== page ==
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Decision-Making

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Planning for the end-of-life




Euthanasia

Euthanasia may be considered when veterinary medical care and your own pet caregiving can no longer make a difference in your pet’s quality of life. Many pet caregivers see euthanasia as a humane way to stop a pet’s suffering, and it is without a doubt the single most difficult decision a pet caregiver will ever make.

For others, saying goodbye to a beloved pet naturally, without human intervention, is the choice that is made.

If you are considering euthanasia, Day By Day suggests that you make a thoughtful and educated decision.  Here are some things to ask your veterinarian:

  • What will the euthanasia procedure entail? Ask your veterinarian to provide you with a complete explanation of the procedure.
  • If the choice is made to euthanize, where will it be done? In the past, euthanasia was only performed in a veterinary office; now pet caregivers have a choice of where euthanasia can occur. It can be done at home, with the assistance of a mobile veterinarian, or as traditionally the case, inside a veterinary clinic.
  • Before you make any decision about how to handle euthanasia of a pet, consider the feelings, beliefs, and needs of all family members.

The emotions of euthanasia

Pet caregivers experience many emotions before, during, and after euthanasia, but the one emotion that most often reins supreme is guilt. No matter how certain you may be that what you are doing is best for the pet, you may still wonder if you should have waited longer or tried harder. This is natural due to the profound sense of responsibility you feel toward your pet.

The more you educate yourself about euthanasia ahead of time, the less likely you may be to question the decision afterward, wondering what you could of or should have done differently. Once you make the decision to euthanize, it is important to give yourself time to deal with your emotions. Before the final moments, think about how you would like to say goodbye. Many pet parents feel they need to hold their pet and say farewell during the euthanasia procedure, despite the emotional strain they may feel.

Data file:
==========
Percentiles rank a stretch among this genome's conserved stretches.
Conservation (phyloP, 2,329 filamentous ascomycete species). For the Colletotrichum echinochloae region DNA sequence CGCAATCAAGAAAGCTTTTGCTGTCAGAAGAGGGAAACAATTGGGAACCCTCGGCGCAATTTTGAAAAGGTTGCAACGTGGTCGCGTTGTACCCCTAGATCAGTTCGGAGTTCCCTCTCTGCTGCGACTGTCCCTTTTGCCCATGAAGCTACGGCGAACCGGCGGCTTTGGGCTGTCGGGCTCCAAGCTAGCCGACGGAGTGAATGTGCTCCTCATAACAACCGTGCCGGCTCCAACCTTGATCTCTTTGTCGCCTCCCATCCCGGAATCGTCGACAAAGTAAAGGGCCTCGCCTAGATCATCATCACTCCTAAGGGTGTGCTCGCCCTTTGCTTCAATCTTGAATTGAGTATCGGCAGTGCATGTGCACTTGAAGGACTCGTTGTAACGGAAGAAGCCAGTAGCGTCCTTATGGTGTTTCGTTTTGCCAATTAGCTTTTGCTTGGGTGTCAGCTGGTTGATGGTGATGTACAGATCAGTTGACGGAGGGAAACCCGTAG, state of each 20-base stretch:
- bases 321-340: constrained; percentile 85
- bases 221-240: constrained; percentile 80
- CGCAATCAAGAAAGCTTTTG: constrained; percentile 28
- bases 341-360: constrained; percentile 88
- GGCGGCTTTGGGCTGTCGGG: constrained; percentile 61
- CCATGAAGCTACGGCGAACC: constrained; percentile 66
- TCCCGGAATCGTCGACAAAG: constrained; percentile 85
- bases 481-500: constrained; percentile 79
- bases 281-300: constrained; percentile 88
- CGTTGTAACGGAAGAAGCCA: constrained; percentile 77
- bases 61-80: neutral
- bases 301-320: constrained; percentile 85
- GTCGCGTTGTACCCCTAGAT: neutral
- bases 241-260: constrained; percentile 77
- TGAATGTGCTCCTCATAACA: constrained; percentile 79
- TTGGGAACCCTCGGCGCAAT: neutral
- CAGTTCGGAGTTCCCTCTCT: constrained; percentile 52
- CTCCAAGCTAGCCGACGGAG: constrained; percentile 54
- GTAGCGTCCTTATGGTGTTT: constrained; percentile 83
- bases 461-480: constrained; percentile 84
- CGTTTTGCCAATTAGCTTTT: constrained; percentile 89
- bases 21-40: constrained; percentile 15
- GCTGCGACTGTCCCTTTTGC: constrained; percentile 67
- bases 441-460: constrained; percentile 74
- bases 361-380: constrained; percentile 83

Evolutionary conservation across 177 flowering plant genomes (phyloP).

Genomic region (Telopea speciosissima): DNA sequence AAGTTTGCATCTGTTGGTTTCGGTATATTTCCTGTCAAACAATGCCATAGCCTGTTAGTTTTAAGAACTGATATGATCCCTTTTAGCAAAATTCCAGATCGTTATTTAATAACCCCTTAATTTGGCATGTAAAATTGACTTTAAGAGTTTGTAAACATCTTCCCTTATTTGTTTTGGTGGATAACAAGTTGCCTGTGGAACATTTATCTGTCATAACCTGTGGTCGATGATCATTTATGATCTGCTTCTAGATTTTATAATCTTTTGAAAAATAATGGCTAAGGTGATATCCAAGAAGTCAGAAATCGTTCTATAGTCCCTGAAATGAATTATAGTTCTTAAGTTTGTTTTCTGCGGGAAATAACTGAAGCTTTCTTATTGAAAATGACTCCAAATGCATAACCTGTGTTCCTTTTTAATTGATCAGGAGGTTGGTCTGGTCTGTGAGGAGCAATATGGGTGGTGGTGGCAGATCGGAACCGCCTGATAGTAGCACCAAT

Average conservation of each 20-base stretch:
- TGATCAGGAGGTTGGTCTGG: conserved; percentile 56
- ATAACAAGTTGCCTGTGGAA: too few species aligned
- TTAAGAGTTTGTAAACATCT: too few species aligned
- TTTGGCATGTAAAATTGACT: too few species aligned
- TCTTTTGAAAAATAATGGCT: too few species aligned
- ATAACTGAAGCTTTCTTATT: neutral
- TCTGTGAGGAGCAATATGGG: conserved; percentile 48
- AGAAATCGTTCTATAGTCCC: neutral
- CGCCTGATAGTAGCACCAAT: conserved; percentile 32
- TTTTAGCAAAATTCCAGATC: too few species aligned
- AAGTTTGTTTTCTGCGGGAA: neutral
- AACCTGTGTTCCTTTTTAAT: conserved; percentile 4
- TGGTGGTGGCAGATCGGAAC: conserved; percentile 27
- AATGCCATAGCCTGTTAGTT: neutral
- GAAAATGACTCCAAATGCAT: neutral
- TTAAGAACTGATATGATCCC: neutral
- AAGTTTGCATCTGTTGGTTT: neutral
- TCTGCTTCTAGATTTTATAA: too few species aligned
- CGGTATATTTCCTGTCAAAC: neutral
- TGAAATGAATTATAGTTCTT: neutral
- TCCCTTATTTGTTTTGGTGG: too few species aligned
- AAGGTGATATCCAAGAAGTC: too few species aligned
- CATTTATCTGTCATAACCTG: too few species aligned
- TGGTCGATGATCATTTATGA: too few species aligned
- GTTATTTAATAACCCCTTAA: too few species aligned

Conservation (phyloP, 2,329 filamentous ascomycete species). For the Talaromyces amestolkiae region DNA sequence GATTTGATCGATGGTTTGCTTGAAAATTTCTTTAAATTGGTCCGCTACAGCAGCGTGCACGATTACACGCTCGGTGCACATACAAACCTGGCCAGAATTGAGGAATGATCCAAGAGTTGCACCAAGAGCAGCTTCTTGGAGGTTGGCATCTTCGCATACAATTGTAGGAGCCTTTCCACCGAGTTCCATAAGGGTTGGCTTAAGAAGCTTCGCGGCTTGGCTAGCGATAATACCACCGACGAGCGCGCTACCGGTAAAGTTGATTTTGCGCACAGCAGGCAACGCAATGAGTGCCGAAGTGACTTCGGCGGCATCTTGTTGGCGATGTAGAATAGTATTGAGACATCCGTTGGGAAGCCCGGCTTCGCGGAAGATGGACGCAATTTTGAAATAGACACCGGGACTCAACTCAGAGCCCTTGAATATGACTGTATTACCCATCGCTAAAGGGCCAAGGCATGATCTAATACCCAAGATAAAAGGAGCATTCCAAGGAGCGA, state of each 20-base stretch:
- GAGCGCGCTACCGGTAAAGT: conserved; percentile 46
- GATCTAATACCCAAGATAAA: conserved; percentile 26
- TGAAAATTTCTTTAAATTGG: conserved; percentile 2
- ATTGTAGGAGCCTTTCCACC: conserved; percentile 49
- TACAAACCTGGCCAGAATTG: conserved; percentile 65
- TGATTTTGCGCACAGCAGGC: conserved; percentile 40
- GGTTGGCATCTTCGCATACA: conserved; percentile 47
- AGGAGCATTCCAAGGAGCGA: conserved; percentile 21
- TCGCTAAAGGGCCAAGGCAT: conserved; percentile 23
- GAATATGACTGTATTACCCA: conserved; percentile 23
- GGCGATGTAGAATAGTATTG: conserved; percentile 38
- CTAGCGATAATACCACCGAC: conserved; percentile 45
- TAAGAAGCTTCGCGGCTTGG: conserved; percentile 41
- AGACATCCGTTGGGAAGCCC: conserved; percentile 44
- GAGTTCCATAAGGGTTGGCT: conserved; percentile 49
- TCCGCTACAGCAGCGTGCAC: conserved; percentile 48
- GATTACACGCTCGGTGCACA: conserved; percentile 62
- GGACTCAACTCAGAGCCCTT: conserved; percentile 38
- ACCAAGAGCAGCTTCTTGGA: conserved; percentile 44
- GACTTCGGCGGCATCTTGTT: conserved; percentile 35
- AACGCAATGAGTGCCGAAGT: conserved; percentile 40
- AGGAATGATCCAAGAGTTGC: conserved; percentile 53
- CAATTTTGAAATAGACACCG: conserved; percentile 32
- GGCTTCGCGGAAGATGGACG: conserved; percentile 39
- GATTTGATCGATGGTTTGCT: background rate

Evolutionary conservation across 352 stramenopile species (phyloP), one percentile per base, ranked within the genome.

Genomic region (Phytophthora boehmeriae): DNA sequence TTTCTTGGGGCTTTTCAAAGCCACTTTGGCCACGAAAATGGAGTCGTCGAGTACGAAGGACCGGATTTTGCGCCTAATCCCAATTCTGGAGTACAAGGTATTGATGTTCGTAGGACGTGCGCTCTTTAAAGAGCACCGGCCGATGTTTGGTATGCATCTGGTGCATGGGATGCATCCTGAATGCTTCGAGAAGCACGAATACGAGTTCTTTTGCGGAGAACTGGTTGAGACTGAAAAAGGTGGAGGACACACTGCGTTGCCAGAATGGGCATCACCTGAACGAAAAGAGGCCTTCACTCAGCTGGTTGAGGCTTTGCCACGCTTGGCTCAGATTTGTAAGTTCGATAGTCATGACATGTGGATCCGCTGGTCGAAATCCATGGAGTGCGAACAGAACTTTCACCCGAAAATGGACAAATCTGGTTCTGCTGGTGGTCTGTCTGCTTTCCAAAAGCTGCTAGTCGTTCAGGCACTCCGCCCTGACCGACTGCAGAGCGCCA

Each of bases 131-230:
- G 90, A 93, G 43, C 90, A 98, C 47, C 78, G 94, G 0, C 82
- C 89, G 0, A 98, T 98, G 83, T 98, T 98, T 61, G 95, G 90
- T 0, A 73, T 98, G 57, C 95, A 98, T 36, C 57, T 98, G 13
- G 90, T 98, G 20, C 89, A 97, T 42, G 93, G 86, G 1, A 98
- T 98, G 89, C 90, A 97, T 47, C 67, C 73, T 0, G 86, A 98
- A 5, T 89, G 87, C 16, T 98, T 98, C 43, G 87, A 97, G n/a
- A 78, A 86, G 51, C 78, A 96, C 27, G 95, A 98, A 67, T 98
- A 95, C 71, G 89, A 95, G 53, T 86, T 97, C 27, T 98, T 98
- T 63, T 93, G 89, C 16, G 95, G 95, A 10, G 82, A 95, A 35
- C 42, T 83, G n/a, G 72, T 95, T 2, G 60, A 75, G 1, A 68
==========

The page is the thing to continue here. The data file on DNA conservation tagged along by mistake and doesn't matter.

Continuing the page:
Guilt keeps us focused on what could have or should have been done, instead of what is. Understanding the feelings you’re going through and finding ways to move through the pain with the support of friends and loved ones can help. You will need to take special care of yourself as you experience the waves of different emotions, as the decision to euthanize a pet is the hardest decision any pet parent has to make.

Questions to ask yourself and your family

  • Who will be there?
  • Where will the euthanasia occur? At your home, at a veterinary hospital, outside, under a favorite tree?
  • Which veterinarian will assist?
  • What are your wishes for the care of your pet’s body? Some options may include private or group cremation, burial at a cemetery or at home, or having your veterinary clinic care for the body.
  • Would you like to have a necropsy, the animal version of an autopsy, performed? This can sometimes provide answers to questions you have about your pet’s illness or injury.
  • How would you like to say goodbye and memorialize your pet? This is key in helping you grieve, especially for children. Some people will hold a memorial service, read a poem, plant a tree, or write a story of their pet’s life. Perhaps you would like to make a clay or ink imprint of your pet’s paw or cut a clipping of hair to save. These can be placed in a special display box as a memorial.
  • Involving children in decision-making discussions can help them to express their wishes and encourage them to discuss their feelings.

A natural death

Many pet caregivers envision that a sick or aging pet will one day close their eyes and die peacefully in its sleep, when in fact,a natural death may be prolonged and upsetting to witness. However, there are some things you can do to assist in a natural death, with pet hospice and palliative care.

Some people believe that every animal has the right to choose his or her own time for dying, but pets can be stoic in their life-preserving instinct and hide their pain and suffering. When a pet actually shows pain and discomfort, it might be more severe than we could imagine.  It can sometimes be hard to determine how much pain a pet is experiencing.

As a pet caregiver, you may be willing to do as much as you possibly can to ensure quality of life for your pet until the very end.  Letting a pet “choose” his or her own time for dying may be an option for those who would rather not choose euthanasia and have to decide when is the right moment to let their pet go.

Saying Goodbye

When you have given your pet unconditional love during his or her lifetime, saying goodbye at the end can be so very heartbreaking.  Knowing that you did everything you could to give your pet the opportunity to live a happy and health life, and to die with dignity is vital.

Death is part of life, and watching a beloved pet die is difficult, no matter which route you chose.  Be kind to yourself for the decisions you made in the final journey, and look to Day By Day to educate and support you along every step of the way.
You are not alone.